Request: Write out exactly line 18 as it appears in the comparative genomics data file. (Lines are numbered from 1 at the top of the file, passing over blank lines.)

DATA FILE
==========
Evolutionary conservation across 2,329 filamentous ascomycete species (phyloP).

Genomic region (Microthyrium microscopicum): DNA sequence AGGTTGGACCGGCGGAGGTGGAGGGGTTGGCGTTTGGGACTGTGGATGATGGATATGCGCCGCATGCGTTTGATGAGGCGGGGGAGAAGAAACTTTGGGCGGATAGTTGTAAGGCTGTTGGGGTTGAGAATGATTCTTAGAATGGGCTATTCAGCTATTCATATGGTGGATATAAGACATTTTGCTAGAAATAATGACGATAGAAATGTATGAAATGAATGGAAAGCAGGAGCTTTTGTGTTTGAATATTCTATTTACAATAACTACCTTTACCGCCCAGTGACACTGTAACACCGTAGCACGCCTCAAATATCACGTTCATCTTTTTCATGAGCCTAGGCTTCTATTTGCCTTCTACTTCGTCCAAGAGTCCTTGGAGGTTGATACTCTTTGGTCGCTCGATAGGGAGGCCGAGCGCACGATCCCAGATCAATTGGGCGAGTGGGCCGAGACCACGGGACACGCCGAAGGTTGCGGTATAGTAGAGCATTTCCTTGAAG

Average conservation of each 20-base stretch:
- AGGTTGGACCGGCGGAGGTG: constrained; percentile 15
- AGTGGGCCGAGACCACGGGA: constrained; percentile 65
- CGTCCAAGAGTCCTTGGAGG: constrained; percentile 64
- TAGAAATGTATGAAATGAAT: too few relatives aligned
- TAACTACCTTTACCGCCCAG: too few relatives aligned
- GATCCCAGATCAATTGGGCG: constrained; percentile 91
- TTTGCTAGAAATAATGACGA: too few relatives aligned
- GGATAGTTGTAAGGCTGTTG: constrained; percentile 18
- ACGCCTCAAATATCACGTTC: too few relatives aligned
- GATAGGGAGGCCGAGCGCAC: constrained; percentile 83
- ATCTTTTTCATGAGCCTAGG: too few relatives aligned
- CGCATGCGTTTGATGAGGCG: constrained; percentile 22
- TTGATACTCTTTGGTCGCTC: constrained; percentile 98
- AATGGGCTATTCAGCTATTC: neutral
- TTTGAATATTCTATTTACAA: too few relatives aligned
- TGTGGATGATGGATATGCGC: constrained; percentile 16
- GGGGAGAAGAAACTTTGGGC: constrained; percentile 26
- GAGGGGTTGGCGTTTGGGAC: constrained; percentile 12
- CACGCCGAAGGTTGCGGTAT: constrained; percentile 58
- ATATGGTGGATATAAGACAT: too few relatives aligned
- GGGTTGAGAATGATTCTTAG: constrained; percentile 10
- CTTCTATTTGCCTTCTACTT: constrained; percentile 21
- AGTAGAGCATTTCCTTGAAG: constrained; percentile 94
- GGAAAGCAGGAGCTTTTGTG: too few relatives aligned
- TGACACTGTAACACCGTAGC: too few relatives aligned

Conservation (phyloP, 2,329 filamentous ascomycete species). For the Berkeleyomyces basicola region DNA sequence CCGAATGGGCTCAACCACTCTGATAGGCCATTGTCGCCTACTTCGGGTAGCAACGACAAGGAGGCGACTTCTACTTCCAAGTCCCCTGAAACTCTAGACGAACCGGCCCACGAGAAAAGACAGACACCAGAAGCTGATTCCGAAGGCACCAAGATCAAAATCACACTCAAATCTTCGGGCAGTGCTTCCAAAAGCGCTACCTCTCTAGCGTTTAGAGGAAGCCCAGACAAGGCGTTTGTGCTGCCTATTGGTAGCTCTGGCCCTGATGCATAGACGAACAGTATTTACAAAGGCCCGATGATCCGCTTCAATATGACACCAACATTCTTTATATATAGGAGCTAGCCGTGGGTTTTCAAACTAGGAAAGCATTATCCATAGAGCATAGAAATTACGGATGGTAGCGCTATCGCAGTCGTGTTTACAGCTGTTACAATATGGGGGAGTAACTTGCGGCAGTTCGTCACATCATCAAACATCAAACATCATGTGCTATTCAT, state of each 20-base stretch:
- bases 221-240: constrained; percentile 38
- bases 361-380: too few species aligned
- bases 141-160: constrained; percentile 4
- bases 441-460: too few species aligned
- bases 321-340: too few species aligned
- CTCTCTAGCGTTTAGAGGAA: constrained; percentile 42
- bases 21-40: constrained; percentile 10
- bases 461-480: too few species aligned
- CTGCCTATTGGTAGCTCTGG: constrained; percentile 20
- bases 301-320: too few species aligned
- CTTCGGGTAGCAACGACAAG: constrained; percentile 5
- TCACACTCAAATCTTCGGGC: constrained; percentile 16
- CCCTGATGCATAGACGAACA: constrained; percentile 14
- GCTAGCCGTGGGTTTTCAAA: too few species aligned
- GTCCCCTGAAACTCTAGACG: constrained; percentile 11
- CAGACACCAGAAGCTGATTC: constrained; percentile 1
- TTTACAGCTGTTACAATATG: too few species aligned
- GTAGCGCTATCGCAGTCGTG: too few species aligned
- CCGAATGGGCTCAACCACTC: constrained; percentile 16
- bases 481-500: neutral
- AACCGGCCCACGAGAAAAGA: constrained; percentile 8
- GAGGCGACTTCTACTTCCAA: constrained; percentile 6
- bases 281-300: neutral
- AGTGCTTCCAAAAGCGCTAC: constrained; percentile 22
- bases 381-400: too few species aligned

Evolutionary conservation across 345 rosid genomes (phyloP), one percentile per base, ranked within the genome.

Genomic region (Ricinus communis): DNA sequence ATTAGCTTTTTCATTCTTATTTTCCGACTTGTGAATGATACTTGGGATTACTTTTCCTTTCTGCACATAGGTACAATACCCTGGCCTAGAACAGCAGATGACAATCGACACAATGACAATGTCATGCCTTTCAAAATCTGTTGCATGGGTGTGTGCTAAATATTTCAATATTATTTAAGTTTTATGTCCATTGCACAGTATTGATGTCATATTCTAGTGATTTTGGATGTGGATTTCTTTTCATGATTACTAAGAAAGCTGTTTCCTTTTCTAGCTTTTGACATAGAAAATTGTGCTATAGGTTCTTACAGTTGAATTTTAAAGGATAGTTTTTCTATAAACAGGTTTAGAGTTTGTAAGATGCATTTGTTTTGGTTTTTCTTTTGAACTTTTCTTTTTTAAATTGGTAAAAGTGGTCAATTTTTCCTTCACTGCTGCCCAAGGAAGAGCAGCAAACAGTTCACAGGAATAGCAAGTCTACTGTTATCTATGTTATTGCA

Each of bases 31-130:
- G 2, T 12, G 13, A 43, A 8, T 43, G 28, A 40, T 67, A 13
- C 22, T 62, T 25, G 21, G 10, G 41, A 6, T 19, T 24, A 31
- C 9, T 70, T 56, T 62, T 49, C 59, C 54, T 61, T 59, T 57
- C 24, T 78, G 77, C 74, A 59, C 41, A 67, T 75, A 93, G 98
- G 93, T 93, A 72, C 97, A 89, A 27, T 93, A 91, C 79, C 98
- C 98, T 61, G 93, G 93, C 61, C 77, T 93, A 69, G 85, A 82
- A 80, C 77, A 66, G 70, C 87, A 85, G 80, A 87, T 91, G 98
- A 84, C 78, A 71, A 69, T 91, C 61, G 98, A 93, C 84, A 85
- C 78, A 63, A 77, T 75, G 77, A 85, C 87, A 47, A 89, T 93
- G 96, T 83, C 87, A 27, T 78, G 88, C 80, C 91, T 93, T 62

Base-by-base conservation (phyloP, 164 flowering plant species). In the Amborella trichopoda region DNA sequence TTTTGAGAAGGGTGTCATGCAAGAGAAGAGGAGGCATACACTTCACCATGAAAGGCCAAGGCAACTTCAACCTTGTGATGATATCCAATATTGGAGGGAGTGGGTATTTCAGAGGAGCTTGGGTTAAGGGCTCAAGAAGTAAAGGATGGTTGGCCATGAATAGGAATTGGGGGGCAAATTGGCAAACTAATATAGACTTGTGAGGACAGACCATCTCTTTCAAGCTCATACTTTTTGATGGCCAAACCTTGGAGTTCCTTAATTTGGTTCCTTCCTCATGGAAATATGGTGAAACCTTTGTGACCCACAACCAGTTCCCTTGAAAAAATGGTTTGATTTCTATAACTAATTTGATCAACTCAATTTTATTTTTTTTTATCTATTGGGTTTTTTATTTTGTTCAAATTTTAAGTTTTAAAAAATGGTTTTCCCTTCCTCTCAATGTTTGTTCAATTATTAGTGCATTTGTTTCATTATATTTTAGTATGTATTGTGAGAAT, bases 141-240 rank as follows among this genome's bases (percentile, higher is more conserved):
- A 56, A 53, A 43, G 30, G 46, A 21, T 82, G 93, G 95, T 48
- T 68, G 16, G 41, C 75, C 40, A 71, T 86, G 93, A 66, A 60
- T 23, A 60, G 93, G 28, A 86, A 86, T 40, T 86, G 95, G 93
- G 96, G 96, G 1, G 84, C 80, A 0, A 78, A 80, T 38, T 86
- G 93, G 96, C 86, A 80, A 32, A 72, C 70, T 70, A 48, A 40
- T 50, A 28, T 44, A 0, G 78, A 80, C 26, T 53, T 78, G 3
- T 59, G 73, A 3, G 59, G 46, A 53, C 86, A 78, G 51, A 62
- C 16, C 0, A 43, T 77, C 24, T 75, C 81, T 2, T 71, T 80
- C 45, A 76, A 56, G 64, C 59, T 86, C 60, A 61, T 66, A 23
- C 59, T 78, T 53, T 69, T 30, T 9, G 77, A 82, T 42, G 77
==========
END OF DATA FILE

- TTTGAATATTCTATTTACAA: too few relatives aligned